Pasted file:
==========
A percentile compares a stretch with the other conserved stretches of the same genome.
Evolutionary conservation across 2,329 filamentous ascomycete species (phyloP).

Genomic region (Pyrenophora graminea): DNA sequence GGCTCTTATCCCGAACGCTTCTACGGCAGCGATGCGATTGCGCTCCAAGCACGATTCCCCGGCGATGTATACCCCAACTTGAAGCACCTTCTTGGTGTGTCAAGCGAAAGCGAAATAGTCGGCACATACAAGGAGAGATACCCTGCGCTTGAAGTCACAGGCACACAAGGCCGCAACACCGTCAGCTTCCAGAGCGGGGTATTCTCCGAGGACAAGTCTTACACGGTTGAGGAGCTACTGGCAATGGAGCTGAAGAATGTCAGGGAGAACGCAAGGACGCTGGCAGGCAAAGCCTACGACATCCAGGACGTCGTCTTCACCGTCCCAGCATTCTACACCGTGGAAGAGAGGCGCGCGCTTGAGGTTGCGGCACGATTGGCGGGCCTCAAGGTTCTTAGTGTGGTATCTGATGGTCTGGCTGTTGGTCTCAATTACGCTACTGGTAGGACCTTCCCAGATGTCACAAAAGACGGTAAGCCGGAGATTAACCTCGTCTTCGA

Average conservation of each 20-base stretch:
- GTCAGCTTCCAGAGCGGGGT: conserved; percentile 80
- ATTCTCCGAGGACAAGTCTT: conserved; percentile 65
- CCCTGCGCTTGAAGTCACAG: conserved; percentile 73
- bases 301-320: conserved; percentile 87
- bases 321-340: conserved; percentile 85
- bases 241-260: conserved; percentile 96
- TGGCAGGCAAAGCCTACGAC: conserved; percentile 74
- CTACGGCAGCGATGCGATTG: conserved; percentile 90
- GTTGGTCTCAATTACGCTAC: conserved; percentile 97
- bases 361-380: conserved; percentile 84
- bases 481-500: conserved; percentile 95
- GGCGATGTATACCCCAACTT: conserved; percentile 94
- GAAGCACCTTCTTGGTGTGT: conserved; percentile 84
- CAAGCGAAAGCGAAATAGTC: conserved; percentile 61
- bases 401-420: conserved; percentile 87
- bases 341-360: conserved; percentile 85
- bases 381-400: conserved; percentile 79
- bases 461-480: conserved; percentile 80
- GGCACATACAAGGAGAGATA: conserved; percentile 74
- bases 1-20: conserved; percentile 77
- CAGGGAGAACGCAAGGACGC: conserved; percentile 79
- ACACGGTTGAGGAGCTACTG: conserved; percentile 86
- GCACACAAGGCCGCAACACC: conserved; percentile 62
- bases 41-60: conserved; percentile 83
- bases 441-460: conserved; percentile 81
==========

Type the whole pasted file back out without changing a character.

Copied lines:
A percentile compares a stretch with the other conserved stretches of the same genome.
Evolutionary conservation across 2,329 filamentous ascomycete species (phyloP).

Genomic region (Pyrenophora graminea): DNA sequence GGCTCTTATCCCGAACGCTTCTACGGCAGCGATGCGATTGCGCTCCAAGCACGATTCCCCGGCGATGTATACCCCAACTTGAAGCACCTTCTTGGTGTGTCAAGCGAAAGCGAAATAGTCGGCACATACAAGGAGAGATACCCTGCGCTTGAAGTCACAGGCACACAAGGCCGCAACACCGTCAGCTTCCAGAGCGGGGTATTCTCCGAGGACAAGTCTTACACGGTTGAGGAGCTACTGGCAATGGAGCTGAAGAATGTCAGGGAGAACGCAAGGACGCTGGCAGGCAAAGCCTACGACATCCAGGACGTCGTCTTCACCGTCCCAGCATTCTACACCGTGGAAGAGAGGCGCGCGCTTGAGGTTGCGGCACGATTGGCGGGCCTCAAGGTTCTTAGTGTGGTATCTGATGGTCTGGCTGTTGGTCTCAATTACGCTACTGGTAGGACCTTCCCAGATGTCACAAAAGACGGTAAGCCGGAGATTAACCTCGTCTTCGA

Average conservation of each 20-base stretch:
- GTCAGCTTCCAGAGCGGGGT: conserved; percentile 80
- ATTCTCCGAGGACAAGTCTT: conserved; percentile 65
- CCCTGCGCTTGAAGTCACAG: conserved; percentile 73
- bases 301-320: conserved; percentile 87
- bases 321-340: conserved; percentile 85
- bases 241-260: conserved; percentile 96
- TGGCAGGCAAAGCCTACGAC: conserved; percentile 74
- CTACGGCAGCGATGCGATTG: conserved; percentile 90
- GTTGGTCTCAATTACGCTAC: conserved; percentile 97
- bases 361-380: conserved; percentile 84
- bases 481-500: conserved; percentile 95
- GGCGATGTATACCCCAACTT: conserved; percentile 94
- GAAGCACCTTCTTGGTGTGT: conserved; percentile 84
- CAAGCGAAAGCGAAATAGTC: conserved; percentile 61
- bases 401-420: conserved; percentile 87
- bases 341-360: conserved; percentile 85
- bases 381-400: conserved; percentile 79
- bases 461-480: conserved; percentile 80
- GGCACATACAAGGAGAGATA: conserved; percentile 74
- bases 1-20: conserved; percentile 77
- CAGGGAGAACGCAAGGACGC: conserved; percentile 79
- ACACGGTTGAGGAGCTACTG: conserved; percentile 86
- GCACACAAGGCCGCAACACC: conserved; percentile 62
- bases 41-60: conserved; percentile 83
- bases 441-460: conserved; percentile 81